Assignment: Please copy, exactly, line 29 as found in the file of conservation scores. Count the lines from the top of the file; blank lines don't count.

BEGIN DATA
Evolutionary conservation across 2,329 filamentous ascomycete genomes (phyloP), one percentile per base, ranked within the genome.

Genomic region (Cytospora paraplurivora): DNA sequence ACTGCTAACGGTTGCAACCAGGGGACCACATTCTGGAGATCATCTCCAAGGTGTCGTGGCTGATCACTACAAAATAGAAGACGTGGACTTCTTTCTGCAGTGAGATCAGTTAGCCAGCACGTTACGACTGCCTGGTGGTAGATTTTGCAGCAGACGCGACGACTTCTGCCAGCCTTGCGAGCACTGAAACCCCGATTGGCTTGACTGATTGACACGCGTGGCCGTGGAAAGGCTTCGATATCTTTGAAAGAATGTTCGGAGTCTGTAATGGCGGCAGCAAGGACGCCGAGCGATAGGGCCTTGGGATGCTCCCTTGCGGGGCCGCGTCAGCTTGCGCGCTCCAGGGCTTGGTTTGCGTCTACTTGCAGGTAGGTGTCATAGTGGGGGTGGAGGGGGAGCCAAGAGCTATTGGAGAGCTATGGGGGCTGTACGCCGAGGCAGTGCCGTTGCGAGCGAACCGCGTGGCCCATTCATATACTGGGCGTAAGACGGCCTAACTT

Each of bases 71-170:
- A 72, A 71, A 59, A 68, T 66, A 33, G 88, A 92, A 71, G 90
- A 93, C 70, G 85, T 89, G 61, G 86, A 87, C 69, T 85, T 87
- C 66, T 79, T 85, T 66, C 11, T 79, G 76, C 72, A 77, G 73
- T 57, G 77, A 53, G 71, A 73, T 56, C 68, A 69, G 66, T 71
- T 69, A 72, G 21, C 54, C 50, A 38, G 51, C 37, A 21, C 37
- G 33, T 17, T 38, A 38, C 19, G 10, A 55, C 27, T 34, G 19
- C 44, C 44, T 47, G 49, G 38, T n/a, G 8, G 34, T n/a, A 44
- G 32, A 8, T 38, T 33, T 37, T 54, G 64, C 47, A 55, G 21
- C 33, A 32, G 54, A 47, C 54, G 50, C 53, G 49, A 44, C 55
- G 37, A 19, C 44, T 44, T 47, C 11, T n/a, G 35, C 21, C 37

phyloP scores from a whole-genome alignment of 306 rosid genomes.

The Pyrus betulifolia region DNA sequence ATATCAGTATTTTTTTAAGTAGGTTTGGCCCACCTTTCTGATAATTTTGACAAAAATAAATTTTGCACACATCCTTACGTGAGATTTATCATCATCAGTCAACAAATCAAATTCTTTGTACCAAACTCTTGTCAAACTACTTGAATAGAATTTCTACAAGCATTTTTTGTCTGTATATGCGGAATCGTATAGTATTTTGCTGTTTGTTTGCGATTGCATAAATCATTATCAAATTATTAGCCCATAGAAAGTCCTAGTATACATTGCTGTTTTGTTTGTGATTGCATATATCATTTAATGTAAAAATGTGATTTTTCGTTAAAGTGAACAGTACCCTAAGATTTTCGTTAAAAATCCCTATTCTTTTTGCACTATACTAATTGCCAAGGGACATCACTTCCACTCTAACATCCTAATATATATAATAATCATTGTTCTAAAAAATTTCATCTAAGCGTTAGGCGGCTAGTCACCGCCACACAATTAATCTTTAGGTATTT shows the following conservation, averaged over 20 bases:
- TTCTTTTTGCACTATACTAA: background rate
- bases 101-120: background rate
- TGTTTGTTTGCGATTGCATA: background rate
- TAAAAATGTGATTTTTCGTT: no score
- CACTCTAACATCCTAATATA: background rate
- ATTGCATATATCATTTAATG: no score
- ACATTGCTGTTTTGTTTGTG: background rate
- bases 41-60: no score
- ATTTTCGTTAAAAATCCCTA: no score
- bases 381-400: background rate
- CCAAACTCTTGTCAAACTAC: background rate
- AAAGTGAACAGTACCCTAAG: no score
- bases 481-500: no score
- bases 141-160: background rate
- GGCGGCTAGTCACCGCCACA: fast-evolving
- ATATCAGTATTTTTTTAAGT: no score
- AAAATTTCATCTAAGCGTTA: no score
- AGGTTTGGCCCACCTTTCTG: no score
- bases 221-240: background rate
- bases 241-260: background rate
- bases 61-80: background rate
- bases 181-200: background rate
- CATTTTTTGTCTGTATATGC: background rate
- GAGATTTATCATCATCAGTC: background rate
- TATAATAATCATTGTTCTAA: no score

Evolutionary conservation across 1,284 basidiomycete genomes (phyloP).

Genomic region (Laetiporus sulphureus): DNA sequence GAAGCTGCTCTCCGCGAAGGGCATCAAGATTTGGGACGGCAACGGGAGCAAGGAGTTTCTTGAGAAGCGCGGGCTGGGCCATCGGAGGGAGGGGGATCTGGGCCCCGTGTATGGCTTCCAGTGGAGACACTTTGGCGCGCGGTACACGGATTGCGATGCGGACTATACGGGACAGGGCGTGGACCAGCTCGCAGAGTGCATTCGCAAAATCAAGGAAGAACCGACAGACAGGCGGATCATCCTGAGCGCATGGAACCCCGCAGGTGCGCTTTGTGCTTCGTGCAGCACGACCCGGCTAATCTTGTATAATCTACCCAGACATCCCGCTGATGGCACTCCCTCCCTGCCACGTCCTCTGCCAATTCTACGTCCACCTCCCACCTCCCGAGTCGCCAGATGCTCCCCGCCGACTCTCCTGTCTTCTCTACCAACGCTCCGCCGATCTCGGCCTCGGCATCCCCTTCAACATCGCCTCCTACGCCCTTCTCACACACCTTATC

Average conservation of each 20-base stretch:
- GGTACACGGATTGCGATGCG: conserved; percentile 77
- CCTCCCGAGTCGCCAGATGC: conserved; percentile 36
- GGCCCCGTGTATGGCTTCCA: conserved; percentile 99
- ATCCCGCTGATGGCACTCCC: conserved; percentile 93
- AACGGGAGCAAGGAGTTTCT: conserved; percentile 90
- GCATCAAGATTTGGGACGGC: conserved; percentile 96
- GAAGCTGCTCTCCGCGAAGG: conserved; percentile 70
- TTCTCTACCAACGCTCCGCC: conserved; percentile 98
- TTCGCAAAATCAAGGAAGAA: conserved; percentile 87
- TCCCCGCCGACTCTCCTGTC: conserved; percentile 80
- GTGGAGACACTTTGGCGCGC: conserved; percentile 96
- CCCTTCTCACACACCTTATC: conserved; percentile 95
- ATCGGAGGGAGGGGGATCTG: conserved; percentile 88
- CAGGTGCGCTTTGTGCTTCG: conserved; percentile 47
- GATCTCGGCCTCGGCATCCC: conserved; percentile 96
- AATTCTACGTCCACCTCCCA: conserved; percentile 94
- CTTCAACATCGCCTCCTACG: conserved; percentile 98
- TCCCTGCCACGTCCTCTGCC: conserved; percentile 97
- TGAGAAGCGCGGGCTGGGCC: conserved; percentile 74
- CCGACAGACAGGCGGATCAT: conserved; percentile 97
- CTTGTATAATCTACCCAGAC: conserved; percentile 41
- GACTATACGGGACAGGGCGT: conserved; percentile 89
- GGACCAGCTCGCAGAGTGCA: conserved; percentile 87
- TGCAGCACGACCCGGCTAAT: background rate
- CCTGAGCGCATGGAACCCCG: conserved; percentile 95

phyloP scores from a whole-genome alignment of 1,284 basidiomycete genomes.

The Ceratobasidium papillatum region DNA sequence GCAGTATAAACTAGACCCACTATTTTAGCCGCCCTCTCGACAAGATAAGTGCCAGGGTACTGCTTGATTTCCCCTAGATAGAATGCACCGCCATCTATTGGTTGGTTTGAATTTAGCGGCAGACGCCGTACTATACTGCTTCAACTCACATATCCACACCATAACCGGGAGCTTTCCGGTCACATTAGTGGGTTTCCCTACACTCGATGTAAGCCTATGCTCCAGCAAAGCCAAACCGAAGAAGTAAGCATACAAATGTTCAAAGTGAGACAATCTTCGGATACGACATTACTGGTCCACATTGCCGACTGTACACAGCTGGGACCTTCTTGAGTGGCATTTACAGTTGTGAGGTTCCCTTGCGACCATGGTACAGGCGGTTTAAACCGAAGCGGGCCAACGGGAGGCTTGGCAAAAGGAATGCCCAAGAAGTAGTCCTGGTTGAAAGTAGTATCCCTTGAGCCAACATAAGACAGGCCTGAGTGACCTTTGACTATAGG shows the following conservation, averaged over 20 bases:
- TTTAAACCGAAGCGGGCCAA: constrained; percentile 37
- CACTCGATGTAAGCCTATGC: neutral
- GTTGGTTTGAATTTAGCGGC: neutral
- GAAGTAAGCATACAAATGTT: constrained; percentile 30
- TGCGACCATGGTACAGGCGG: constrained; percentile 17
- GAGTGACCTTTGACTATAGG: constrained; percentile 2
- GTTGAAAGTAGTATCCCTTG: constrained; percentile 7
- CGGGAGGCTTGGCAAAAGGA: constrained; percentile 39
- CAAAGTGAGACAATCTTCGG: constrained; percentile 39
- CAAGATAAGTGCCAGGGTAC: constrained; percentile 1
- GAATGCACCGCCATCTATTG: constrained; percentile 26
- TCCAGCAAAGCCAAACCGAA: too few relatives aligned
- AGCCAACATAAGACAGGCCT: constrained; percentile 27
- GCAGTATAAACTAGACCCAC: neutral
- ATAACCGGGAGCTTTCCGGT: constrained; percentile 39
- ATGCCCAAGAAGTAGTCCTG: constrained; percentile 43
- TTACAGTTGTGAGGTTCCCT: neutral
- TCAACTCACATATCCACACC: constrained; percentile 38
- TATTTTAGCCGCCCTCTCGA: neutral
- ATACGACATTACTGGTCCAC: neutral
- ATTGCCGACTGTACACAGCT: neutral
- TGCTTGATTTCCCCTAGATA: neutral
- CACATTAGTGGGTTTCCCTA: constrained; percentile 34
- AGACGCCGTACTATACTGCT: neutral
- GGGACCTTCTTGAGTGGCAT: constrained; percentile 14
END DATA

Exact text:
- bases 141-160: background rate